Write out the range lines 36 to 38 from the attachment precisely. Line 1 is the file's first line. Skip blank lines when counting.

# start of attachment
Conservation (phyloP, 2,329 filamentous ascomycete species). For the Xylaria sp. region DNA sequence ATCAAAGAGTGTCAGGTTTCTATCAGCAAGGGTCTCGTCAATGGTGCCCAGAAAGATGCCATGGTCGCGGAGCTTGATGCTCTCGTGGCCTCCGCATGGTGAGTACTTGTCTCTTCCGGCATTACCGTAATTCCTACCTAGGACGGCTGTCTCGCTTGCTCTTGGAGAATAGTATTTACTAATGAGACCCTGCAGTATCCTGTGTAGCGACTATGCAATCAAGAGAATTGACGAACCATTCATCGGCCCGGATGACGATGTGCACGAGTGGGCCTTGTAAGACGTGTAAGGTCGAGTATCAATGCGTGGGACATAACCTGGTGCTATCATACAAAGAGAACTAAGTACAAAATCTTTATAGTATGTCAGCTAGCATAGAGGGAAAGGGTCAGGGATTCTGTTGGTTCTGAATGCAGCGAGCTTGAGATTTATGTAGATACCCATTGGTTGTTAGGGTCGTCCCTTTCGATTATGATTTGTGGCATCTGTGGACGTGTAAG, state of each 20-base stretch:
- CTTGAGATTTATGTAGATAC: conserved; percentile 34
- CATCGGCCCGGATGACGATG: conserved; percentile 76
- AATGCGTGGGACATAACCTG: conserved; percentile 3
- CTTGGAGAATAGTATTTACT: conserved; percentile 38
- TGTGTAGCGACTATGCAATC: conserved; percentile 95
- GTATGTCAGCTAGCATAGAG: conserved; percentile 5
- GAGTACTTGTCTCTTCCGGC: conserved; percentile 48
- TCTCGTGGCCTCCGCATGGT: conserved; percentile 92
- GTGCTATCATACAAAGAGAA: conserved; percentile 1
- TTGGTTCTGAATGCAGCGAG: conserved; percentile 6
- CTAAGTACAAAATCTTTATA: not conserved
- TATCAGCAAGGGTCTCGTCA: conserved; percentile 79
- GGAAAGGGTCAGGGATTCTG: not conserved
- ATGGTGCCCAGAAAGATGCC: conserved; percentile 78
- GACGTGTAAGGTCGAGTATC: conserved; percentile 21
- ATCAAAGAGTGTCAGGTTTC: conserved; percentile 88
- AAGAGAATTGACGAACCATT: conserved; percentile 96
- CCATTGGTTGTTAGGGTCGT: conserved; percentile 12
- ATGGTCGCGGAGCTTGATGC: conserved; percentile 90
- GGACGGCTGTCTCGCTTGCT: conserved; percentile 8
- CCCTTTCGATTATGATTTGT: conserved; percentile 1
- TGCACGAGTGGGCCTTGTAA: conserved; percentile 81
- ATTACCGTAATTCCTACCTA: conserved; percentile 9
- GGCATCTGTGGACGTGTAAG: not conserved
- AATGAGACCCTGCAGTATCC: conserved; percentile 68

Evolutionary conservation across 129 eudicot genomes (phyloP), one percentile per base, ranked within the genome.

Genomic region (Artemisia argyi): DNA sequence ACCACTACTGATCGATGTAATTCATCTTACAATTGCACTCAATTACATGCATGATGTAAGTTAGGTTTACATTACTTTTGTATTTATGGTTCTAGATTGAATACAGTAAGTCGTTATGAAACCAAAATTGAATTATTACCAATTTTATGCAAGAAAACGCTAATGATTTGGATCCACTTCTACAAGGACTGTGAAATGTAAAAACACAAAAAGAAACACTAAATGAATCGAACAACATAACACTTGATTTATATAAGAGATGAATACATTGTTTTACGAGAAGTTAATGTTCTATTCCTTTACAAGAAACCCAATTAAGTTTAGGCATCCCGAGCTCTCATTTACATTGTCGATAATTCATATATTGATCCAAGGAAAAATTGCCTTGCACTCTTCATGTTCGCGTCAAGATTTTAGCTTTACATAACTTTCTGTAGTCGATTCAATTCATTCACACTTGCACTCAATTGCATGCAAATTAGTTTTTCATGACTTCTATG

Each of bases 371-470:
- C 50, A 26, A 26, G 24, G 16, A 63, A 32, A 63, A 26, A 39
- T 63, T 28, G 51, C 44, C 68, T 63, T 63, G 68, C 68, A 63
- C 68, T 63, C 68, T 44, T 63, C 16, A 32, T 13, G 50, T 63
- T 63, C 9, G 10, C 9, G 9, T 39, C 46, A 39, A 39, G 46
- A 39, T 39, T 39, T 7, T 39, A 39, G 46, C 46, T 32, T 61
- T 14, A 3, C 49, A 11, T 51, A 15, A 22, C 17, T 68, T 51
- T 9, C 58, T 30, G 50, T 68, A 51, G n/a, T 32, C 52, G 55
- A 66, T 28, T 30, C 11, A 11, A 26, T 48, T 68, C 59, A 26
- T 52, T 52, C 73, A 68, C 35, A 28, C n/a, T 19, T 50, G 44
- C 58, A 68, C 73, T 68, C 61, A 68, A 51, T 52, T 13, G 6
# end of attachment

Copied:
- T 9, C 58, T 30, G 50, T 68, A 51, G n/a, T 32, C 52, G 55
- A 66, T 28, T 30, C 11, A 11, A 26, T 48, T 68, C 59, A 26
- T 52, T 52, C 73, A 68, C 35, A 28, C n/a, T 19, T 50, G 44